Melbourne, Australia—This week, a good number of liberal activists—when not engaged in trying to stop the Supreme Court nomination of Samuel Alito or celebrating what they consider a big loss for President Bush in the Virginia and New Jersey election defeats—will likely be focused on an obscure conference here in the second largest city in Australia. The outcome of the conference could do much to further the objective of worldwide big government.
The continent may seem an odd venue for this. The left hasn’t spoken much of Australia in recent years—and with good reason. To bring up Australia would give lie to the myth that the rest of the world is against the foreign and domestic policies of the United States. A staunch ally of the U.S. in the Iraq War, Australian Prime Minister John Howard handsomely won re-election in 2004, with his party picking up even more seats in Australia’s parliament. Howard is courageously taking on the labor unions that have controlled entry into jobs for decades. Like the U.S., Australia has refused to ratify the costly and scientifically unjustified Kyoto Protocol on global warming. And although the country’s tax rates are still relatively high—the top rate are almost 50%—Australia is ahead of the U.S. in setting up private accounts for retirement through its superannuation program that even the left-wing party supports.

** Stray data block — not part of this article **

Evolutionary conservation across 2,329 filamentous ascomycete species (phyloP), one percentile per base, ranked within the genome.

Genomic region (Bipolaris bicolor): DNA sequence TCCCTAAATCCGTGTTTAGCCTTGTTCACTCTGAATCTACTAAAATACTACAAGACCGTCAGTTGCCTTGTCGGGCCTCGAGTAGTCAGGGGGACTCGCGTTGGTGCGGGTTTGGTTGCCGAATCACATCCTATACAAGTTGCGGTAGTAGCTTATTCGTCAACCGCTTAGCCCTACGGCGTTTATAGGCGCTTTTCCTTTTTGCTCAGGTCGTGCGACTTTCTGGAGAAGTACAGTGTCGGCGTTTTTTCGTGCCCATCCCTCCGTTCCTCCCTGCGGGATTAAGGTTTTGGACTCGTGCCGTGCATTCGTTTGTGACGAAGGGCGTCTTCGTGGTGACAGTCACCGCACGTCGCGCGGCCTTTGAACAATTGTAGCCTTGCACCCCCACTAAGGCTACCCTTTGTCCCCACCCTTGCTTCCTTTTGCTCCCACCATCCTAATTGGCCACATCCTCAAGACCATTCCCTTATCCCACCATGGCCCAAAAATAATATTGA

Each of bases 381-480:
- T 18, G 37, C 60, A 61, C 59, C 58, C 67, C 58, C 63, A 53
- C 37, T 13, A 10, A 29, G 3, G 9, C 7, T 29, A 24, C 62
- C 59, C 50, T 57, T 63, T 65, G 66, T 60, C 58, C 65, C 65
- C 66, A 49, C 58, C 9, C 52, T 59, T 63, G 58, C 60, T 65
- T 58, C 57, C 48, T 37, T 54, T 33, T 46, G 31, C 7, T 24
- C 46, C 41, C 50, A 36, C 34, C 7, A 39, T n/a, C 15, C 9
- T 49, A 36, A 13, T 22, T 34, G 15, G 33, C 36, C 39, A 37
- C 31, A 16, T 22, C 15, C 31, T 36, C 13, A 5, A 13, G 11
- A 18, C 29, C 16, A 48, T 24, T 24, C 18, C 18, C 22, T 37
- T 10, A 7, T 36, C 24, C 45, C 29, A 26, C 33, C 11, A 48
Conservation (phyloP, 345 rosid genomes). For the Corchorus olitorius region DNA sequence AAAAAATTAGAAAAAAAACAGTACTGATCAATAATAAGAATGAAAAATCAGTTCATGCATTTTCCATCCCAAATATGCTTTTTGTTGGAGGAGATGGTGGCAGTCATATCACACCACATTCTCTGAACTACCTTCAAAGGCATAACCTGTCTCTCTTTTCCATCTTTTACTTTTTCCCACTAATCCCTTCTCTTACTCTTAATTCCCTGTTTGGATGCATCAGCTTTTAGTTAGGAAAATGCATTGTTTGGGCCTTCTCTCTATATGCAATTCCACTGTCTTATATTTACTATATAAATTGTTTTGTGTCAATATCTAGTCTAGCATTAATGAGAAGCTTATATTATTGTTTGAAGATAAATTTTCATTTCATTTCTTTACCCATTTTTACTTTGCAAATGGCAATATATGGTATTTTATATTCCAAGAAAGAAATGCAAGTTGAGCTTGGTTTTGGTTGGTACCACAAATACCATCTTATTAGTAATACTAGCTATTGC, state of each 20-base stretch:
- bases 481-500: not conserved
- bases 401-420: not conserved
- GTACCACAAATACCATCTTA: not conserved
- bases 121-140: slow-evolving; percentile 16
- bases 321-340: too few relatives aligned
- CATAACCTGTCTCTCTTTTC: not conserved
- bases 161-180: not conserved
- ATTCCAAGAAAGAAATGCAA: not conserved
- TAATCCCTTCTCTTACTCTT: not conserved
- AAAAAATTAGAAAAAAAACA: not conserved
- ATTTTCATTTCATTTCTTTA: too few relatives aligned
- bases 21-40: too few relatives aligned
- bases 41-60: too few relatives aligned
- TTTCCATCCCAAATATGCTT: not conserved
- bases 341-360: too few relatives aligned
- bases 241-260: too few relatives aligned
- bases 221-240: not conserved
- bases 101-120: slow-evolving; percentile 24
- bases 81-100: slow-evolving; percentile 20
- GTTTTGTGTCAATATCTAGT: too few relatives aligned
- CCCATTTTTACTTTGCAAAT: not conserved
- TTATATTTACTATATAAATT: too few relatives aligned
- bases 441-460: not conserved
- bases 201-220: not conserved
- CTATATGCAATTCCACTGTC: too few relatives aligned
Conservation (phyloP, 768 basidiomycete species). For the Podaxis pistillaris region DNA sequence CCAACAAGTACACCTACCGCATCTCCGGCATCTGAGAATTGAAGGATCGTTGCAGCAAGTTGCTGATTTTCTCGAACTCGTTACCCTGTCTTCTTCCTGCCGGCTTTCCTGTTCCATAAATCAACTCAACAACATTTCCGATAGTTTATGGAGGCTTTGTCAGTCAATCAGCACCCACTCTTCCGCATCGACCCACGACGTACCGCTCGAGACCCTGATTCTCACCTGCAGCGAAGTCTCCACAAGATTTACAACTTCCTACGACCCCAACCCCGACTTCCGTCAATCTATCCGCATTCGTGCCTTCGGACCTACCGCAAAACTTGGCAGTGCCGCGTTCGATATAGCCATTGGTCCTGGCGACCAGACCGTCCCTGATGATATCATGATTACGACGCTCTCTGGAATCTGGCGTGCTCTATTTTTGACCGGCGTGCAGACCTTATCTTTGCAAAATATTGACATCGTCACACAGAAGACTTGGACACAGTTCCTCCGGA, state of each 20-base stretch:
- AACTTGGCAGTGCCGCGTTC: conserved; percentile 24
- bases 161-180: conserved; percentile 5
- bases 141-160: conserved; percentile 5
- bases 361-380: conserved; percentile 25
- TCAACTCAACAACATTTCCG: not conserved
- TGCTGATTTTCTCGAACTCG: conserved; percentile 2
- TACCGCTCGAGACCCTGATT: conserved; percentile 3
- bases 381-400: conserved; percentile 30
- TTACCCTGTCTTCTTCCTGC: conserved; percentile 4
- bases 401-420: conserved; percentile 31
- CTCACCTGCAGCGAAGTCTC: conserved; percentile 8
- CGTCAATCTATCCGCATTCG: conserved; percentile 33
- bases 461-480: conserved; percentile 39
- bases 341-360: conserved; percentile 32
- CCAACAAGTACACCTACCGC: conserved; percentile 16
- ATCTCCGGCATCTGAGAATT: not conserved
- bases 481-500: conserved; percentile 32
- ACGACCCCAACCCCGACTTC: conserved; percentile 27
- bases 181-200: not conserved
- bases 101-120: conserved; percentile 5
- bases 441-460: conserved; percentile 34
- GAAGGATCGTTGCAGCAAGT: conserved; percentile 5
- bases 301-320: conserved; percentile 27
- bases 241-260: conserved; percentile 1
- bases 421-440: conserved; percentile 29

But the free-market policies of the U.S. and Australia could be put at risk by the organization Melbourne is playing host to this week—the Organization for Economic Cooperation and Development. Although the U.S. and Australia are members, the Paris-based OECD is dominated by the nations of Old Europe.